root of b divided by 1 minus b plus nf square
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over nc square square root of b plus a over
1 minus b divided by 1 minus nf square over
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ns square times square root of b over 1 minus
b and nf square over nc square times square
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root of b plus a over 1 minus b.
What are the cut offs? The cut offs are again
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defined by b is equal to 0. So, if I put b
is equal to 0 here the equation define the
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cut offs for TM-modes are now tan 2Vc is equal
to nf square over nc square times square root
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of a. So, if I compare it with the cut offs
of TE-modes then I have this extra factor
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of nf square over nc square here. So, my cut
offs for m-th TM-modes are now given by m
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pi by 2 plus half tan inverse of nf square
over nc square square root of a.
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I can see from here that since nf is larger
than nf then these cut offs of TM-modes are
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larger than the cut offs of corresponding
TE-modes.
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So, let me now plot b-V curves here by solving
the transcendental equation for different
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values of V and for the given value of a.
So here, I have plotted for two cases: one
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is for symmetric waveguide and another is
for asymmetric waveguide. For comparison I
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have also plotted the b-V curves for TE-modes.
So, the b-V curves for TE-modes are given
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by solid line, for TM-modes they are given
by dashed line. If I look at these curves
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now, for a is equal to 0 this is TE0 mode,
this is TM0 mode. Solid line is TE0 mode dashed
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line is TM0 mode, and I see that both the
modes have the same cut off.
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But if I take a naught equal to 0 that is
I consider the case of asymmetric waveguide
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then the TE0 mode has cut off somewhere here,
and TM0 mode has cut off somewhere here. And
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I can see that in this range, so this cut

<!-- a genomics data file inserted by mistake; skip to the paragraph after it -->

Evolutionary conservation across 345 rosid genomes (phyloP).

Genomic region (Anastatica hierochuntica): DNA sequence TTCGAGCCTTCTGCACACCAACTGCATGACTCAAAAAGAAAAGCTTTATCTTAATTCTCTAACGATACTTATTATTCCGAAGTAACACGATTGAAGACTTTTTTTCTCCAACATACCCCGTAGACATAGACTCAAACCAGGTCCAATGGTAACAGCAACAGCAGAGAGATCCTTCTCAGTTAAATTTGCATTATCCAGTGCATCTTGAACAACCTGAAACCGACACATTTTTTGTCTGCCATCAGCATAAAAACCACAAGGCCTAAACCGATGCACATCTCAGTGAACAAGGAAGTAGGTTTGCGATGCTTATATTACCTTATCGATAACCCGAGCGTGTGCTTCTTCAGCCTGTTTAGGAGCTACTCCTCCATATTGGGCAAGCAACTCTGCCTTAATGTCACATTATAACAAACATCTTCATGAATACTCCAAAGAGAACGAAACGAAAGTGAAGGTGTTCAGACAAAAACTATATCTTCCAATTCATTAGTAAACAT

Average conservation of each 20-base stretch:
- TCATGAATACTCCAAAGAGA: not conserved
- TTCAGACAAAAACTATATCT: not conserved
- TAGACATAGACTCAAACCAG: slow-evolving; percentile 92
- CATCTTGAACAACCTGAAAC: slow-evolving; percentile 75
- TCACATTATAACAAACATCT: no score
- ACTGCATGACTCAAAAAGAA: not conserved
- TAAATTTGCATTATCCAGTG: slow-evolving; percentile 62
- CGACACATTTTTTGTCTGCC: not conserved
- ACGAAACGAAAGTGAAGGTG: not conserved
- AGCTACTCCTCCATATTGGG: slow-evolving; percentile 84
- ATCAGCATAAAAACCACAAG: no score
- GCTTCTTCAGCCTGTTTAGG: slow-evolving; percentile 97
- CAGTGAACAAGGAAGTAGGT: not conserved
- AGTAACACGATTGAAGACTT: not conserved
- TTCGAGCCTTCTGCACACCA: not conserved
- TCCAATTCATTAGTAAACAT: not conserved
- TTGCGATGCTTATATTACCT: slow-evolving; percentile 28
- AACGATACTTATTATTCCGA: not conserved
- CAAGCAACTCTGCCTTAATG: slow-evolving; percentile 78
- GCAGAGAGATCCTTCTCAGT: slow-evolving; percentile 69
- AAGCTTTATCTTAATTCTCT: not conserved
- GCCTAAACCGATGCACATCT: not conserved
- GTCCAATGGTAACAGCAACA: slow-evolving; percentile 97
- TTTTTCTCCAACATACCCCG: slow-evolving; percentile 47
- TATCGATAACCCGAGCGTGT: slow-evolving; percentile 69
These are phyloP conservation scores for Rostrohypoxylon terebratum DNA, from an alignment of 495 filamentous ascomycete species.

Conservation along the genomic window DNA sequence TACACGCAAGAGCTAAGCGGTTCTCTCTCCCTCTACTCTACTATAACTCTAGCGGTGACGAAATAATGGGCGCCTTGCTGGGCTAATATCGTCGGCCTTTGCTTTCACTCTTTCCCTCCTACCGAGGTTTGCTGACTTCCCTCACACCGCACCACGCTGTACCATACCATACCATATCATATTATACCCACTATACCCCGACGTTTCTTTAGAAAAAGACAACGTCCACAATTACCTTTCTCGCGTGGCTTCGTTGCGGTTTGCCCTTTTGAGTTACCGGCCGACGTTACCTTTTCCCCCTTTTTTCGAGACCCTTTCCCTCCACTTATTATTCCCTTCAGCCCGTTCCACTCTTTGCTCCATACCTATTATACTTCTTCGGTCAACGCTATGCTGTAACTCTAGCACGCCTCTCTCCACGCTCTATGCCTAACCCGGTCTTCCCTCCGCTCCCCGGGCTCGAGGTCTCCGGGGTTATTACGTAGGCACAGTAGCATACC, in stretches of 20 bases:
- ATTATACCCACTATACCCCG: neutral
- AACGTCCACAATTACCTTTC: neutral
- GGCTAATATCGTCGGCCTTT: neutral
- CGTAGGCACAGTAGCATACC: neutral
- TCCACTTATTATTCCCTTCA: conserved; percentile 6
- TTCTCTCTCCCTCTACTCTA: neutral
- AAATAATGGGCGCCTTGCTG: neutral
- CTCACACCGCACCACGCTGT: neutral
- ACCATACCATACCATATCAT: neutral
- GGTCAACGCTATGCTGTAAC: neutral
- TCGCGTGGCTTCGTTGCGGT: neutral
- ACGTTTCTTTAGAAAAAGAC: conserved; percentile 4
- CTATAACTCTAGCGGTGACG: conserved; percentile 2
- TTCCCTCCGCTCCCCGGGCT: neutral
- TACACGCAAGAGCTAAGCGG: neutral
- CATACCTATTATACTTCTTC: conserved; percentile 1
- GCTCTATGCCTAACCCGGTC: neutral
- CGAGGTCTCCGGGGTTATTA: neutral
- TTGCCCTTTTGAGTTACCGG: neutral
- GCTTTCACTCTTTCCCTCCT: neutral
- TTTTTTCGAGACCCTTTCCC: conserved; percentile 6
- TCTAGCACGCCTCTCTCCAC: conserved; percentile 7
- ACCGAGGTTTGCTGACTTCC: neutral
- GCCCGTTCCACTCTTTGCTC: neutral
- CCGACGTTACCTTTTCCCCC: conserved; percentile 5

off point is defined by half tan inverse of
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square root a and this cut off point is defined
by half tan inverse nf square over nc square
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square root of a.
So, in this region if the value of V lies
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in this region then only TE0 mode is guided
and all the other modes included in TM0 are
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cut off. So, in this range I guide strictly
one mode and that mode is TE0 mode. Or rigorously
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speaking in this range I guide only one mode
and one polarization only TE polarization.
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So, this range is also called SPSM range-
Single Polarization Single Mode range.
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Let us look at the modal fields.
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Modal fields are similar but there is one
difference we should mark, and that difference
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is discontinuity at on the slope at the interfaces.
Because Hy is continuous so there is no discontinuity
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in the field, but dHy over dx is not continuous
at the interface. So, there is discontinuity
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in the slope at the interfaces.
The number of modes: how many modes are guided?
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Well, now all the modes are shifted by this
much amount half tan inverse of nf square
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over nc square square root of a. So, the number
of modes would now be an integer closest to
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but greater than this number.